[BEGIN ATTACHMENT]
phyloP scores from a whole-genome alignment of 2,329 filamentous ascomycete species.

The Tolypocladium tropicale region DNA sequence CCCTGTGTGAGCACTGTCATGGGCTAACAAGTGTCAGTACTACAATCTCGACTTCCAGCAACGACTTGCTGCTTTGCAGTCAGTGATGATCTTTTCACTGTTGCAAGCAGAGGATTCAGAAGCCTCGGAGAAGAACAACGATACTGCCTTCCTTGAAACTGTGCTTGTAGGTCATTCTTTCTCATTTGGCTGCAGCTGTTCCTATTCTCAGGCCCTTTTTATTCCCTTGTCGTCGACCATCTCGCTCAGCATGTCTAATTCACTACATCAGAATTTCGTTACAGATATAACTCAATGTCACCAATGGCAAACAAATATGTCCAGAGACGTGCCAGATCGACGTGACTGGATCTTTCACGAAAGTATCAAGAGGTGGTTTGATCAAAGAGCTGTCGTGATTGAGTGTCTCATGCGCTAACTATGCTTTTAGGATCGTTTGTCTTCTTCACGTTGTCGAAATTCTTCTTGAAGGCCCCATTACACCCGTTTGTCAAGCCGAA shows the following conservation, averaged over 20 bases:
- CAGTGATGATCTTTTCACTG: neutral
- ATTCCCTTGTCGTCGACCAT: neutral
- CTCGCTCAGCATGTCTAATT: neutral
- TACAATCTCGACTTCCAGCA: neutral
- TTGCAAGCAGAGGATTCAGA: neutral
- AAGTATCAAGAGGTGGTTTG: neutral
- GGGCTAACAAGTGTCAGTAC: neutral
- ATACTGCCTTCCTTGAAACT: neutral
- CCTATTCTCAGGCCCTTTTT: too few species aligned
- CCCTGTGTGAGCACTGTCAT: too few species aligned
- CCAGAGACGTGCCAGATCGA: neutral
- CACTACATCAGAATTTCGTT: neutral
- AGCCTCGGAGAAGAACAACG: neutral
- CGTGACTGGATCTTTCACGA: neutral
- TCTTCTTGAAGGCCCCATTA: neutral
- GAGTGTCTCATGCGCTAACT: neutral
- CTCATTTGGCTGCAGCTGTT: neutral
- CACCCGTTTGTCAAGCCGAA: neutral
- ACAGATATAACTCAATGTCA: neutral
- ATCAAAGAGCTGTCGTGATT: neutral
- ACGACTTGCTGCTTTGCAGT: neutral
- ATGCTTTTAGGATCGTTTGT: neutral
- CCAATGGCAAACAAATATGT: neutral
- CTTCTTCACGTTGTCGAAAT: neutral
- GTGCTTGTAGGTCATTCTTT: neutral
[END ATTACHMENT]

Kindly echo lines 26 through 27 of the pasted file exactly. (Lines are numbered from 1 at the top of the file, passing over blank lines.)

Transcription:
- CTTCTTCACGTTGTCGAAAT: neutral
- GTGCTTGTAGGTCATTCTTT: neutral